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Shakespeare's Dialectic of Hope
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Book description

Closely examining the relationship between the political and the utopian in five major plays from different phases of Shakespeare's career, Hugh Grady shows the dialectical link between the earlier political dramas and the late plays or tragicomedies. Reading Julius Caesar and Macbeth from the tragic period alongside The Winter's Tale and Tempest from the utopian end of Shakespeare's career, with Antony and Cleopatra acting as a transition, Grady reveals how, in the late plays, Shakespeare introduces a transformative element of hope while never losing a sharp awareness of suffering and death. The plays presciently confront dilemmas of an emerging modernity, diagnosing and indicting instrumental politics and capitalism as largely disastrous developments leading to an empty world devoid of meaning and community. Grady persuasively argues that the utopian vision is a specific dialectical response to these fears and a necessity in worlds of injustice, madness and death.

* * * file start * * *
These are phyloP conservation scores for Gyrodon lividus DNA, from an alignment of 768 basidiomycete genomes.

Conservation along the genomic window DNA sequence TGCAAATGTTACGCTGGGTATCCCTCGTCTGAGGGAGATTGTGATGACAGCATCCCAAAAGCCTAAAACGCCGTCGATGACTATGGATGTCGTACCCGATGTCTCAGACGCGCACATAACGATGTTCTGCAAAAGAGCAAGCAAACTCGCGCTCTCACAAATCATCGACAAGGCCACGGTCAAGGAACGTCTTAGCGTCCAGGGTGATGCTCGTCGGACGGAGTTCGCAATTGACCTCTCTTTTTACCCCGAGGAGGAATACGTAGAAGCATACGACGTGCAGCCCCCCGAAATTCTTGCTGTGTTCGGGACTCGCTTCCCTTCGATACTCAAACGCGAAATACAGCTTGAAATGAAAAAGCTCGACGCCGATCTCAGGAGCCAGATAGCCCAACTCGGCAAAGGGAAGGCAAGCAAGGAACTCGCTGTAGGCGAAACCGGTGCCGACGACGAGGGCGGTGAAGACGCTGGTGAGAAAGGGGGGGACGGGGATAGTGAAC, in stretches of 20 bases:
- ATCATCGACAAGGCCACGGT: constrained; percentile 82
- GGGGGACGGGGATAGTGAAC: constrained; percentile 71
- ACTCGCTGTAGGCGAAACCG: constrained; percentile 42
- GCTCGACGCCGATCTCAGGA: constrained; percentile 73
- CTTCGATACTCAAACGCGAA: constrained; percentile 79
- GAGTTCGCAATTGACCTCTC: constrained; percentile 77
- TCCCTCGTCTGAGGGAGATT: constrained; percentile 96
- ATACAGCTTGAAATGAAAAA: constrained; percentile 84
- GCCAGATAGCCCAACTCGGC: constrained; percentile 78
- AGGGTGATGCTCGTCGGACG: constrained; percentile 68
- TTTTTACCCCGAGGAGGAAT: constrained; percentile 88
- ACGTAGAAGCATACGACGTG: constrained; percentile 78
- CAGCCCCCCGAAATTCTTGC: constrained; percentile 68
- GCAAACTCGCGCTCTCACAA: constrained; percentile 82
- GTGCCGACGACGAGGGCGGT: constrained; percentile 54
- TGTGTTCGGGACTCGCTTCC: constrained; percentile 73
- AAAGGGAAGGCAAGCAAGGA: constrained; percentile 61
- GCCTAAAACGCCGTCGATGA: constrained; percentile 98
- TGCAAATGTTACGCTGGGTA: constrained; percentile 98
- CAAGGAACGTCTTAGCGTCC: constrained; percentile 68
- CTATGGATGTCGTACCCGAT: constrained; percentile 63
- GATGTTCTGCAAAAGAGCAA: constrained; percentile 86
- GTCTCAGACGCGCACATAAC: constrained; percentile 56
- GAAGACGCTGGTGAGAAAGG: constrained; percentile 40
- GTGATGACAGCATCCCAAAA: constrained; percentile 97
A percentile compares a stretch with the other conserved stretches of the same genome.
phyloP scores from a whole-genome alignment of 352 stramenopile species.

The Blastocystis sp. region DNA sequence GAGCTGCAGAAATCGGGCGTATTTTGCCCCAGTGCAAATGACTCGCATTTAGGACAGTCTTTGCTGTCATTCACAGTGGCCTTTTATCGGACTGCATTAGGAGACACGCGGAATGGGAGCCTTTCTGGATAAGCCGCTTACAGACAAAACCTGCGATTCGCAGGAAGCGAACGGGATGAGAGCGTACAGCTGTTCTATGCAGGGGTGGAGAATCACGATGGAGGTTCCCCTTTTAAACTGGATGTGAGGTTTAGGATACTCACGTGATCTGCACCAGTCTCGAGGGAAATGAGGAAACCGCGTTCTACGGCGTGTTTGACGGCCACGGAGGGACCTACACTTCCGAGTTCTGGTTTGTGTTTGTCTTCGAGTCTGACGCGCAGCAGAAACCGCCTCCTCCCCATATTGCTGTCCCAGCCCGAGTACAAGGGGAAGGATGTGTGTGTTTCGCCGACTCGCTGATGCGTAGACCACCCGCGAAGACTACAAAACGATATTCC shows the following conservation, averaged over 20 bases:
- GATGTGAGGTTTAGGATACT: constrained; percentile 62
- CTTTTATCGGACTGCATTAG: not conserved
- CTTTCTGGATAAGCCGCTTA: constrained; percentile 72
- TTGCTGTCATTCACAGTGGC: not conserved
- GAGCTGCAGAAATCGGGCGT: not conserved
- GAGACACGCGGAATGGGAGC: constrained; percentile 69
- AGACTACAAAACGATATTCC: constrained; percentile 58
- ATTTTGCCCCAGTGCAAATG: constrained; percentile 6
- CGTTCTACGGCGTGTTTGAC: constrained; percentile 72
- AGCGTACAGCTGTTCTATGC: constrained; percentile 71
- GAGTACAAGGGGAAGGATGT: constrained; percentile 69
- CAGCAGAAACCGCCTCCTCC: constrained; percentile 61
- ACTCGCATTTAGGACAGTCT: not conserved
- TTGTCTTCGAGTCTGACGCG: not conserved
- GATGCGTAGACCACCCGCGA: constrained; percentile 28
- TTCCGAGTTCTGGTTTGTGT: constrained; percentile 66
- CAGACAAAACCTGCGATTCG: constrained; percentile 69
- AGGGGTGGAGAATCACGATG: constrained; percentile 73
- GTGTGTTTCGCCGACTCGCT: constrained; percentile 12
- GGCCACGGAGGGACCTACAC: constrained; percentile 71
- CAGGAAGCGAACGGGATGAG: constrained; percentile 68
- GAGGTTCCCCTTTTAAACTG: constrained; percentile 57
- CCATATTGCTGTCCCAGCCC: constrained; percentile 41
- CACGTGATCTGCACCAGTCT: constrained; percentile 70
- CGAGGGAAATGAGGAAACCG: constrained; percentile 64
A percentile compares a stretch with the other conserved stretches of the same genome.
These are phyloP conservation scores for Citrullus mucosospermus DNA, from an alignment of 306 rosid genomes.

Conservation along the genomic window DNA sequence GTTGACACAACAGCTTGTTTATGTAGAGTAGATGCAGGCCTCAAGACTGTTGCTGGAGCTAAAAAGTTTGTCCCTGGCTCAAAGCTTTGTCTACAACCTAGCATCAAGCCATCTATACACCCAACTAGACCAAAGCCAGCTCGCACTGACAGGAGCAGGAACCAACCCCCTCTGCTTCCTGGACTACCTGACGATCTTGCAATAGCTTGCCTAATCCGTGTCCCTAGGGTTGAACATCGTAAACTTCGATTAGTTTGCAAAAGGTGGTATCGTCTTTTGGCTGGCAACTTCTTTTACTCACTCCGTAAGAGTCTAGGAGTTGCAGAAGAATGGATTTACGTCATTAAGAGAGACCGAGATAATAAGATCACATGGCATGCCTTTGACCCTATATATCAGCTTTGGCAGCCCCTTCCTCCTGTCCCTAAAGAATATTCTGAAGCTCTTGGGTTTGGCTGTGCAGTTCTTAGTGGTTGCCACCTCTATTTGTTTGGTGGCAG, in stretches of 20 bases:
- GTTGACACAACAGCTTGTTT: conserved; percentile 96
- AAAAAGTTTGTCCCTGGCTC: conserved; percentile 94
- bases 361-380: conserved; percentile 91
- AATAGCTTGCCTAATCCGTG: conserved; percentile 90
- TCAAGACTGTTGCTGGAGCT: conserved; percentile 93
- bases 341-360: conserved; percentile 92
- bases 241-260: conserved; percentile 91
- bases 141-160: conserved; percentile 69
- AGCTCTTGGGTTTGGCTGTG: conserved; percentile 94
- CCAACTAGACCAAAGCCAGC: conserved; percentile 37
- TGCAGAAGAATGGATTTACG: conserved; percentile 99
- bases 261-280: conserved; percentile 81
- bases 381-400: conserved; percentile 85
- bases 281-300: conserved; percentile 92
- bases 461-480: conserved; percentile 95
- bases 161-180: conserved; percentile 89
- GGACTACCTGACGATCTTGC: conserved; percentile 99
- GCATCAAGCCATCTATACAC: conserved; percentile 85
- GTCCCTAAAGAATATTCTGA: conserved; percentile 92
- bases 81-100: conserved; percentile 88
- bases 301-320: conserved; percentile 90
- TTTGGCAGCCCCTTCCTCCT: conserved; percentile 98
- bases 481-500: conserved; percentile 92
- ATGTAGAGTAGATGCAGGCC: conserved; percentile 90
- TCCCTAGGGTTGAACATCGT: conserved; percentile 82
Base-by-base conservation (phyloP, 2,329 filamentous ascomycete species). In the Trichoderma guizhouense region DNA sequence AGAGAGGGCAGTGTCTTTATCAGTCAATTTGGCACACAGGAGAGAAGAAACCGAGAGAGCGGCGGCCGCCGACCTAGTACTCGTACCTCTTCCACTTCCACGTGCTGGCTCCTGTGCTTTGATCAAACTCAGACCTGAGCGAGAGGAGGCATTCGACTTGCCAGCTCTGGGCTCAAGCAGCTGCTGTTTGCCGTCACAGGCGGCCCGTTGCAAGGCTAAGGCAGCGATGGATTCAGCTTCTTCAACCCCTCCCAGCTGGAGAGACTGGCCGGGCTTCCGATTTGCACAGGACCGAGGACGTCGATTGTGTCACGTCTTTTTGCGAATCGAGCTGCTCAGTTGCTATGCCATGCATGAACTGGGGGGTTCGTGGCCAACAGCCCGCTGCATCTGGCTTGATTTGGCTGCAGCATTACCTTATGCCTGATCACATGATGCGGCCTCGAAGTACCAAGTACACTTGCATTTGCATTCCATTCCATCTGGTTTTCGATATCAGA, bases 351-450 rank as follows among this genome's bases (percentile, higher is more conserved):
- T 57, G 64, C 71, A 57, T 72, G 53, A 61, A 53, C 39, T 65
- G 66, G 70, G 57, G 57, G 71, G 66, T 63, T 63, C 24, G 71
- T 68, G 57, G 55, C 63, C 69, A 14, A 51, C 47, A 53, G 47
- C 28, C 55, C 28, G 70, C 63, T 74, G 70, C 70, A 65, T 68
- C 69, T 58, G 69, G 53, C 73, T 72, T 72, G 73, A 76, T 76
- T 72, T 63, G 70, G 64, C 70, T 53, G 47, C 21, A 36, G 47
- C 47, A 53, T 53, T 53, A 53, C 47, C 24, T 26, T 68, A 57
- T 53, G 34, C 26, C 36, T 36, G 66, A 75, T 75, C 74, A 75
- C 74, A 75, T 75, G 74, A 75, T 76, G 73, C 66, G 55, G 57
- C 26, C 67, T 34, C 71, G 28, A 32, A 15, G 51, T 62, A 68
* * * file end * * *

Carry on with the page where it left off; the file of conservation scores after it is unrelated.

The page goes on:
‘In this stunningly lucid, philosophically astute, and endlessly revealing study, Hugh Grady enlists the utopian and the aesthetic as necessary correctives to any reductively political reading of Shakespeare. This book should be required reading for anyone interested in the evolving meanings of Shakespeare's plays and the legacies of political criticism.'

Julia Reinhard Lupton - The University of California, Irvine

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